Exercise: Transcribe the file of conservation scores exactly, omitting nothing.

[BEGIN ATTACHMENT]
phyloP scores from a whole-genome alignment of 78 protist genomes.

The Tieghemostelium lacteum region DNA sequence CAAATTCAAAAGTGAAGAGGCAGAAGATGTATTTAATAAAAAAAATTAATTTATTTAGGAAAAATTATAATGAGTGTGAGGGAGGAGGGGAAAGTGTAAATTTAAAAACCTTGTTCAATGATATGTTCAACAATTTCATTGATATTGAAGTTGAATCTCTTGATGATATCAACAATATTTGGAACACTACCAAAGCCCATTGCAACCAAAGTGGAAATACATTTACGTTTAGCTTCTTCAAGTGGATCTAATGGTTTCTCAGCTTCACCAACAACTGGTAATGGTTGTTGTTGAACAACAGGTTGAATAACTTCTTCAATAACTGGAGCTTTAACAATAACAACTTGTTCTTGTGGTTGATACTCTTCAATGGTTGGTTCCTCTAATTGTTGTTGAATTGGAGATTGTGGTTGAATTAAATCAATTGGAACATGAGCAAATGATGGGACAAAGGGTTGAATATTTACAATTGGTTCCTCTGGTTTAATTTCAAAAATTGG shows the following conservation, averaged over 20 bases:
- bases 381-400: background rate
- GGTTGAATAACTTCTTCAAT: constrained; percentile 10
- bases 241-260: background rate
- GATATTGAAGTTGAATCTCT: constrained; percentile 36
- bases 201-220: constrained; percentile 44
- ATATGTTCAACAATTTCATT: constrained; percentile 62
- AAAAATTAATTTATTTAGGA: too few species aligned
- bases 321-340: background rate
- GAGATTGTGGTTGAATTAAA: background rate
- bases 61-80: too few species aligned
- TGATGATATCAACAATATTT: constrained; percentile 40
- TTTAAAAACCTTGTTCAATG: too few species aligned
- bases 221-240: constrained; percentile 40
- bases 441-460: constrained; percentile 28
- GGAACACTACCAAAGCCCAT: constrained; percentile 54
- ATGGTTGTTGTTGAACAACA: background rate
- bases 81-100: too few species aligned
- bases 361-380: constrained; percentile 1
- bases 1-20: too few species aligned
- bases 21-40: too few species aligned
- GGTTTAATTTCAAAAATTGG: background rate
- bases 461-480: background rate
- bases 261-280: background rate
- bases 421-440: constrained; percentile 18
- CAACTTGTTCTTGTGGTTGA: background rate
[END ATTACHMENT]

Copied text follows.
phyloP scores from a whole-genome alignment of 78 protist genomes.

The Tieghemostelium lacteum region DNA sequence CAAATTCAAAAGTGAAGAGGCAGAAGATGTATTTAATAAAAAAAATTAATTTATTTAGGAAAAATTATAATGAGTGTGAGGGAGGAGGGGAAAGTGTAAATTTAAAAACCTTGTTCAATGATATGTTCAACAATTTCATTGATATTGAAGTTGAATCTCTTGATGATATCAACAATATTTGGAACACTACCAAAGCCCATTGCAACCAAAGTGGAAATACATTTACGTTTAGCTTCTTCAAGTGGATCTAATGGTTTCTCAGCTTCACCAACAACTGGTAATGGTTGTTGTTGAACAACAGGTTGAATAACTTCTTCAATAACTGGAGCTTTAACAATAACAACTTGTTCTTGTGGTTGATACTCTTCAATGGTTGGTTCCTCTAATTGTTGTTGAATTGGAGATTGTGGTTGAATTAAATCAATTGGAACATGAGCAAATGATGGGACAAAGGGTTGAATATTTACAATTGGTTCCTCTGGTTTAATTTCAAAAATTGG shows the following conservation, averaged over 20 bases:
- bases 381-400: background rate
- GGTTGAATAACTTCTTCAAT: constrained; percentile 10
- bases 241-260: background rate
- GATATTGAAGTTGAATCTCT: constrained; percentile 36
- bases 201-220: constrained; percentile 44
- ATATGTTCAACAATTTCATT: constrained; percentile 62
- AAAAATTAATTTATTTAGGA: too few species aligned
- bases 321-340: background rate
- GAGATTGTGGTTGAATTAAA: background rate
- bases 61-80: too few species aligned
- TGATGATATCAACAATATTT: constrained; percentile 40
- TTTAAAAACCTTGTTCAATG: too few species aligned
- bases 221-240: constrained; percentile 40
- bases 441-460: constrained; percentile 28
- GGAACACTACCAAAGCCCAT: constrained; percentile 54
- ATGGTTGTTGTTGAACAACA: background rate
- bases 81-100: too few species aligned
- bases 361-380: constrained; percentile 1
- bases 1-20: too few species aligned
- bases 21-40: too few species aligned
- GGTTTAATTTCAAAAATTGG: background rate
- bases 461-480: background rate
- bases 261-280: background rate
- bases 421-440: constrained; percentile 18
- CAACTTGTTCTTGTGGTTGA: background rate